I ordered a Bible online (I read reviews, looked at pictures, as well as read sample pages), but it didn’t work out.  There were some pages that didn’t print correctly, so I sent it back.  I decided this had to be a face-to-face decision, so I strode into the Christian bookstore, confident that I could find a Bible that met my criteria.  I paused and gazed around the large bookstore, where a woman greeted me.

Woman:  “Can I help you find something today”

Me:  “I wanted to look at your Bibles.”

Woman:  “What kind of Bible are you looking for?”

Me: <staring at her blankly> “Um, I think I’ll try the New International Version?”

Woman:  “Okay.  What kind are you interested in?”

Me:  “Kind?”  

Woman:  “We have devotional Bibles, study Bibles, life application Bibles, reference Bibles…”

I don’t know if she named all of the types of Bibles or if she just gave up because of the baffled look on my face.  She led me to the back wall of the store.  I gaped at the shelves and shelves of Bibles until she slid a couple of them in front of me – a devotional Bible and a study Bible.

I ruled out the devotional Bible right away because it had so much extra text (and an author’s name attached to it) that it didn’t seem like a “real” Bible.  Now I knew I wanted something more traditional.  I liked the popular study Bible that the woman put in front of me, but I wanted to look at more to make sure it was the right choice. 

To the left, I saw a column of shelves containing various King James Version (KJV) Bibles; to the right, I found shelves with New Living Translation (NLT) and English Standard Version (ESV).  I took those out of the running because in church, they use NIV.  (Well, at least I used some kind of reasoning, rather than a coin toss.)

I flipped through a reference Bible and found the middle column of abbreviated references distracting.  Had I been able to decipher them, I may have been more receptive.  But I stared at the column of abbreviations and had this strange feeling that there was some kind of decoder or secret key that I needed to unlock the mysteries.  I flipped the Bible over and checked the box – I found no clues.  I realized at once that this Bible was way over my head; like a first grader reading a book about quantum physics.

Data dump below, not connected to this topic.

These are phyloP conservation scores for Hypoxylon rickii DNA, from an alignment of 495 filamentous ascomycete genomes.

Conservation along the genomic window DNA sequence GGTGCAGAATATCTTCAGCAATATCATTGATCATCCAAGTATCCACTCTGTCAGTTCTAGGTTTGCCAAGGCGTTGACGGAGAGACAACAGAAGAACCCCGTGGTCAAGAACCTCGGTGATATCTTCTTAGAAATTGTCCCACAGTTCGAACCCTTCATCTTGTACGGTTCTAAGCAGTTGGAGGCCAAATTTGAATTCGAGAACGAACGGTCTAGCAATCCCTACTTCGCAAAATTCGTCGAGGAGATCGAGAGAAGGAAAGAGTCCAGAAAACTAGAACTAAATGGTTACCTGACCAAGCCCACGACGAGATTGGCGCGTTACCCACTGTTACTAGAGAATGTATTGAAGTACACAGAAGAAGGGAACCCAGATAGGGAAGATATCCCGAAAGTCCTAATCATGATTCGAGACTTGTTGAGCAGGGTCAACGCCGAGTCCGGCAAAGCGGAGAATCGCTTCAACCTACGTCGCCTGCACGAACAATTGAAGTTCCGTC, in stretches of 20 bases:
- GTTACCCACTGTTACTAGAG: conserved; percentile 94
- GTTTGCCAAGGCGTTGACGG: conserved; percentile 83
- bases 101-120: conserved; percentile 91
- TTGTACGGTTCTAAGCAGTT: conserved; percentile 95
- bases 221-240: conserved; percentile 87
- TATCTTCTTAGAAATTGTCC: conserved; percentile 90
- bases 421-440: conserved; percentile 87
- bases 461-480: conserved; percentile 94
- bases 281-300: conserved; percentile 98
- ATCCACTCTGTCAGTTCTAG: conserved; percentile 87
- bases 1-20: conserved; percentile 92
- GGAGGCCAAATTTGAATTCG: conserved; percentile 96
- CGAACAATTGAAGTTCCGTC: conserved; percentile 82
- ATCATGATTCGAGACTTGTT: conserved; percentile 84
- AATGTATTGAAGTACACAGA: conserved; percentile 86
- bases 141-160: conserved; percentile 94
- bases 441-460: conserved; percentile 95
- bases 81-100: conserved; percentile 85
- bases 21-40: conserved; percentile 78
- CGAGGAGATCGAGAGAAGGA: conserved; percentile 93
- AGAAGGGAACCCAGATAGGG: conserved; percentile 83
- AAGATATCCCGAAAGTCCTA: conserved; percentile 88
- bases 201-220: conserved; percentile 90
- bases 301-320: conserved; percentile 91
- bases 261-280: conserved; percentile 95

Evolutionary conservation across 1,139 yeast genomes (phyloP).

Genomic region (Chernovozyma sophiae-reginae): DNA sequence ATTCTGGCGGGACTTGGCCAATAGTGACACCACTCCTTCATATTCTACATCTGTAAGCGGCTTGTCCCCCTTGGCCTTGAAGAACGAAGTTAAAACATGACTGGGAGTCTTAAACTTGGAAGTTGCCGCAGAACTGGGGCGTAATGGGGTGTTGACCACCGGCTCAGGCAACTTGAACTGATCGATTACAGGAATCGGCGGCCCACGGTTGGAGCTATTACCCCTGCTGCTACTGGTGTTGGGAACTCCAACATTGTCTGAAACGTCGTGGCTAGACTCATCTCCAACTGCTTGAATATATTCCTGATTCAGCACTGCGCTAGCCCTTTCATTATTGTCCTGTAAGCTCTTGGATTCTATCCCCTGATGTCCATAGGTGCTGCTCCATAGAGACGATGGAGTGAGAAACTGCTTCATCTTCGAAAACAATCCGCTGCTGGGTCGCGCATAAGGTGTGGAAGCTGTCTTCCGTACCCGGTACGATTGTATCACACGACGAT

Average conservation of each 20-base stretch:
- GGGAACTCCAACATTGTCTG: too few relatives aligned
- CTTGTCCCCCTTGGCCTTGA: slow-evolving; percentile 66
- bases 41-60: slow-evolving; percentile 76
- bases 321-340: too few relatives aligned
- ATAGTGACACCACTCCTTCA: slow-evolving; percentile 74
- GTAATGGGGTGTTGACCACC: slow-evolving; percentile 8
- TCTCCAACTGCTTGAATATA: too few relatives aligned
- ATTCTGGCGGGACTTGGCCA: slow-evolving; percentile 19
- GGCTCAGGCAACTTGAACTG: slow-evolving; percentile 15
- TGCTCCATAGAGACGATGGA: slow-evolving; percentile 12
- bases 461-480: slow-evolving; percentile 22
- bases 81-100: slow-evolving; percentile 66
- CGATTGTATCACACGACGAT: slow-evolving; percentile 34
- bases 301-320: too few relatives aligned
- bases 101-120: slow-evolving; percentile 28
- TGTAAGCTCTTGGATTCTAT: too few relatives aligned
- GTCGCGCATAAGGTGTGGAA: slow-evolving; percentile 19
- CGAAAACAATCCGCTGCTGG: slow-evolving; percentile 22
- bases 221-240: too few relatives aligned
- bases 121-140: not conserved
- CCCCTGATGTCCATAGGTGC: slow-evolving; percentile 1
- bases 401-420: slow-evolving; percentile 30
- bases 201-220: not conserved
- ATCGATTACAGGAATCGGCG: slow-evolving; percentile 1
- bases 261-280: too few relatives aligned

My eyes scanned the shelves, until I saw it.  My breath caught in my throat and I just knew.  It was love at first sight.

Love at first sight?

I paused.  You can’t judge a book by its cover.  The thought flashed through my mind and I felt as if a test from God was right in front of me, smartly dressed in orchid and raspberry.  I pulled the Bible from the box and inhaled the new book scent.  The pages made the familiar crinkling sound as I thumbed through them.  I read some of the notes and familiarized myself with the structure.

Favorite section - several pages that provide scripture references for lifes struggles

This Bible departs from the traditional style, but it felt “right” to me.  The format was easy for me to follow.  But still, I doubted the depth of my attraction (and the shrinkage my bank account would experience as a result of the purchase.)  As I pondered the question, “to purchase, or not to purchase,” the following invaded my mind:

Reasons to support a Bible Compatibility Test:

  • Objective second opinion (no sneaky interference of emotions)
  • Could save money by preventing involvement with the “wrong” Bible
  • Reveals whether infatuation is more than cover deep
  • Reduces risk of online Bible purchase choices

Reasons against a Bible Compatibility Test:

  • High divorce rate
  • Over-populated animal shelters
  • Career-hopping

(If compatibility tests were infallible, we would be able to live with our choices until death.)

So, I was forced to rely on my judgment <gulp!>   I moved forward on the hope that the wonder of newness wouldn’t grow stale and that our relationship would be filled with exploration and discovery.

What do you look for in a Bible?